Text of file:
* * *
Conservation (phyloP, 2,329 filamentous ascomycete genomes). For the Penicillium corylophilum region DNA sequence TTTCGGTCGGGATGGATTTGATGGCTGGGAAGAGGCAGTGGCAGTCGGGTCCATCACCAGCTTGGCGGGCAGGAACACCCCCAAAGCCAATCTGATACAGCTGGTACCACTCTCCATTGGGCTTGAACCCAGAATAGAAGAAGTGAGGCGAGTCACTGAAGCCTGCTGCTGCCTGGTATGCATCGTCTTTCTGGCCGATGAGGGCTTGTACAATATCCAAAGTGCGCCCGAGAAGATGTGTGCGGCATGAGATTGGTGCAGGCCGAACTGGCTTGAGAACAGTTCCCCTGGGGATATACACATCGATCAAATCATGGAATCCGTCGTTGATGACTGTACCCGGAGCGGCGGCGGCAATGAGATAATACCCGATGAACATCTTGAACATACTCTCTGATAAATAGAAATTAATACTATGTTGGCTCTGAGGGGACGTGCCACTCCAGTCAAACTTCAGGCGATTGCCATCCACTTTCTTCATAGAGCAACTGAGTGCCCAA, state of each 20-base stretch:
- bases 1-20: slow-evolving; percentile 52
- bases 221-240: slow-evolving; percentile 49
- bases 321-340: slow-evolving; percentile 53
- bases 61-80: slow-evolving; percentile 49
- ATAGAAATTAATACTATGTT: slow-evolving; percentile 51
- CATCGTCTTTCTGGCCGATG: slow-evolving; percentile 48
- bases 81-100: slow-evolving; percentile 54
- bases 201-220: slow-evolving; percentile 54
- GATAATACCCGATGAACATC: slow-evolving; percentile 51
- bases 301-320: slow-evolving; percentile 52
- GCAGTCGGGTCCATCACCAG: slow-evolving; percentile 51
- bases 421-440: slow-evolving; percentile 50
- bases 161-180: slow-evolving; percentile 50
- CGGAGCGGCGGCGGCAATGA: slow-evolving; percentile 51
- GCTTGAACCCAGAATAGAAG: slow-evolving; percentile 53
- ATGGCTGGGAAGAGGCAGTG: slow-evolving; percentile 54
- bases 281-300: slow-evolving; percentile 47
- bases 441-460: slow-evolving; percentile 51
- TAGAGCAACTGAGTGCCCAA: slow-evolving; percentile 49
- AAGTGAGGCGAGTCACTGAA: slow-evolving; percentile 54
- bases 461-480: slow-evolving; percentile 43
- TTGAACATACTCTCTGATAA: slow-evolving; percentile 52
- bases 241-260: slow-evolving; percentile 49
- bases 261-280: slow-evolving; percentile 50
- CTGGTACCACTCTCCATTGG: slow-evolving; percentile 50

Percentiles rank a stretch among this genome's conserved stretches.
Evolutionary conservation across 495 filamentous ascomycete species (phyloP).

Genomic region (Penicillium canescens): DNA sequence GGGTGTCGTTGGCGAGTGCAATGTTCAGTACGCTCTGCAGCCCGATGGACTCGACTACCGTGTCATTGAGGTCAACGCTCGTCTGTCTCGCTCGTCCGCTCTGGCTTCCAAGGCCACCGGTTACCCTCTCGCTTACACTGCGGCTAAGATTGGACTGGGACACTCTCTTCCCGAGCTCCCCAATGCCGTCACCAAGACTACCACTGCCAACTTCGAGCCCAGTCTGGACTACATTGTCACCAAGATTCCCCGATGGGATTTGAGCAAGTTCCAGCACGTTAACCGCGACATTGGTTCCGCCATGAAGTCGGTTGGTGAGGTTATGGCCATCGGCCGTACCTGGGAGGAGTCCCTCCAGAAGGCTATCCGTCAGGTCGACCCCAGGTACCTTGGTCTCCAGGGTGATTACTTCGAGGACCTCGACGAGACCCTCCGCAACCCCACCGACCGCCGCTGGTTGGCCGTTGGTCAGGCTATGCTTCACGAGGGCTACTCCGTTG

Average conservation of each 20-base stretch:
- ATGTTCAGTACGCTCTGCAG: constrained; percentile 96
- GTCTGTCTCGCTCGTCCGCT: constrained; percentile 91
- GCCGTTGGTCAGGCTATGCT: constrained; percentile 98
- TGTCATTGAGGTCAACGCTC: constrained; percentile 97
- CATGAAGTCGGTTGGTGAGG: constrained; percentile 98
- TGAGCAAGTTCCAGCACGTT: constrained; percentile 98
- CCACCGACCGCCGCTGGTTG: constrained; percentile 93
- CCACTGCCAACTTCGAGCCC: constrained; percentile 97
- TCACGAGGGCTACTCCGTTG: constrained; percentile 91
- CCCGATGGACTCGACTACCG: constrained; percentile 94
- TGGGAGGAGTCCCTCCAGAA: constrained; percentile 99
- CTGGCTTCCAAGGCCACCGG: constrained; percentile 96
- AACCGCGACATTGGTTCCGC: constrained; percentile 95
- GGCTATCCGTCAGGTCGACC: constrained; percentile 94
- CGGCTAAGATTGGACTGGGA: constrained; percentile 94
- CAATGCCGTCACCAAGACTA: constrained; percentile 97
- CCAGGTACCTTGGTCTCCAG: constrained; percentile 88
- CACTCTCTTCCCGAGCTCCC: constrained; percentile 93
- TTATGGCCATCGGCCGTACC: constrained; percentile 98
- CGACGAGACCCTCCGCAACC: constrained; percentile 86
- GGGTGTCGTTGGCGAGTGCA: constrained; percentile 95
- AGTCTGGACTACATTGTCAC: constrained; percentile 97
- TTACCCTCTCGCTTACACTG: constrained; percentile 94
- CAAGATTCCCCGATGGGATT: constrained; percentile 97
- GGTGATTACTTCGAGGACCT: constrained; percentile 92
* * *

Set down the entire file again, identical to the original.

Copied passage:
Conservation (phyloP, 2,329 filamentous ascomycete genomes). For the Penicillium corylophilum region DNA sequence TTTCGGTCGGGATGGATTTGATGGCTGGGAAGAGGCAGTGGCAGTCGGGTCCATCACCAGCTTGGCGGGCAGGAACACCCCCAAAGCCAATCTGATACAGCTGGTACCACTCTCCATTGGGCTTGAACCCAGAATAGAAGAAGTGAGGCGAGTCACTGAAGCCTGCTGCTGCCTGGTATGCATCGTCTTTCTGGCCGATGAGGGCTTGTACAATATCCAAAGTGCGCCCGAGAAGATGTGTGCGGCATGAGATTGGTGCAGGCCGAACTGGCTTGAGAACAGTTCCCCTGGGGATATACACATCGATCAAATCATGGAATCCGTCGTTGATGACTGTACCCGGAGCGGCGGCGGCAATGAGATAATACCCGATGAACATCTTGAACATACTCTCTGATAAATAGAAATTAATACTATGTTGGCTCTGAGGGGACGTGCCACTCCAGTCAAACTTCAGGCGATTGCCATCCACTTTCTTCATAGAGCAACTGAGTGCCCAA, state of each 20-base stretch:
- bases 1-20: slow-evolving; percentile 52
- bases 221-240: slow-evolving; percentile 49
- bases 321-340: slow-evolving; percentile 53
- bases 61-80: slow-evolving; percentile 49
- ATAGAAATTAATACTATGTT: slow-evolving; percentile 51
- CATCGTCTTTCTGGCCGATG: slow-evolving; percentile 48
- bases 81-100: slow-evolving; percentile 54
- bases 201-220: slow-evolving; percentile 54
- GATAATACCCGATGAACATC: slow-evolving; percentile 51
- bases 301-320: slow-evolving; percentile 52
- GCAGTCGGGTCCATCACCAG: slow-evolving; percentile 51
- bases 421-440: slow-evolving; percentile 50
- bases 161-180: slow-evolving; percentile 50
- CGGAGCGGCGGCGGCAATGA: slow-evolving; percentile 51
- GCTTGAACCCAGAATAGAAG: slow-evolving; percentile 53
- ATGGCTGGGAAGAGGCAGTG: slow-evolving; percentile 54
- bases 281-300: slow-evolving; percentile 47
- bases 441-460: slow-evolving; percentile 51
- TAGAGCAACTGAGTGCCCAA: slow-evolving; percentile 49
- AAGTGAGGCGAGTCACTGAA: slow-evolving; percentile 54
- bases 461-480: slow-evolving; percentile 43
- TTGAACATACTCTCTGATAA: slow-evolving; percentile 52
- bases 241-260: slow-evolving; percentile 49
- bases 261-280: slow-evolving; percentile 50
- CTGGTACCACTCTCCATTGG: slow-evolving; percentile 50

Percentiles rank a stretch among this genome's conserved stretches.
Evolutionary conservation across 495 filamentous ascomycete species (phyloP).

Genomic region (Penicillium canescens): DNA sequence GGGTGTCGTTGGCGAGTGCAATGTTCAGTACGCTCTGCAGCCCGATGGACTCGACTACCGTGTCATTGAGGTCAACGCTCGTCTGTCTCGCTCGTCCGCTCTGGCTTCCAAGGCCACCGGTTACCCTCTCGCTTACACTGCGGCTAAGATTGGACTGGGACACTCTCTTCCCGAGCTCCCCAATGCCGTCACCAAGACTACCACTGCCAACTTCGAGCCCAGTCTGGACTACATTGTCACCAAGATTCCCCGATGGGATTTGAGCAAGTTCCAGCACGTTAACCGCGACATTGGTTCCGCCATGAAGTCGGTTGGTGAGGTTATGGCCATCGGCCGTACCTGGGAGGAGTCCCTCCAGAAGGCTATCCGTCAGGTCGACCCCAGGTACCTTGGTCTCCAGGGTGATTACTTCGAGGACCTCGACGAGACCCTCCGCAACCCCACCGACCGCCGCTGGTTGGCCGTTGGTCAGGCTATGCTTCACGAGGGCTACTCCGTTG

Average conservation of each 20-base stretch:
- ATGTTCAGTACGCTCTGCAG: constrained; percentile 96
- GTCTGTCTCGCTCGTCCGCT: constrained; percentile 91
- GCCGTTGGTCAGGCTATGCT: constrained; percentile 98
- TGTCATTGAGGTCAACGCTC: constrained; percentile 97
- CATGAAGTCGGTTGGTGAGG: constrained; percentile 98
- TGAGCAAGTTCCAGCACGTT: constrained; percentile 98
- CCACCGACCGCCGCTGGTTG: constrained; percentile 93
- CCACTGCCAACTTCGAGCCC: constrained; percentile 97
- TCACGAGGGCTACTCCGTTG: constrained; percentile 91
- CCCGATGGACTCGACTACCG: constrained; percentile 94
- TGGGAGGAGTCCCTCCAGAA: constrained; percentile 99
- CTGGCTTCCAAGGCCACCGG: constrained; percentile 96
- AACCGCGACATTGGTTCCGC: constrained; percentile 95
- GGCTATCCGTCAGGTCGACC: constrained; percentile 94
- CGGCTAAGATTGGACTGGGA: constrained; percentile 94
- CAATGCCGTCACCAAGACTA: constrained; percentile 97
- CCAGGTACCTTGGTCTCCAG: constrained; percentile 88
- CACTCTCTTCCCGAGCTCCC: constrained; percentile 93
- TTATGGCCATCGGCCGTACC: constrained; percentile 98
- CGACGAGACCCTCCGCAACC: constrained; percentile 86
- GGGTGTCGTTGGCGAGTGCA: constrained; percentile 95
- AGTCTGGACTACATTGTCAC: constrained; percentile 97
- TTACCCTCTCGCTTACACTG: constrained; percentile 94
- CAAGATTCCCCGATGGGATT: constrained; percentile 97
- GGTGATTACTTCGAGGACCT: constrained; percentile 92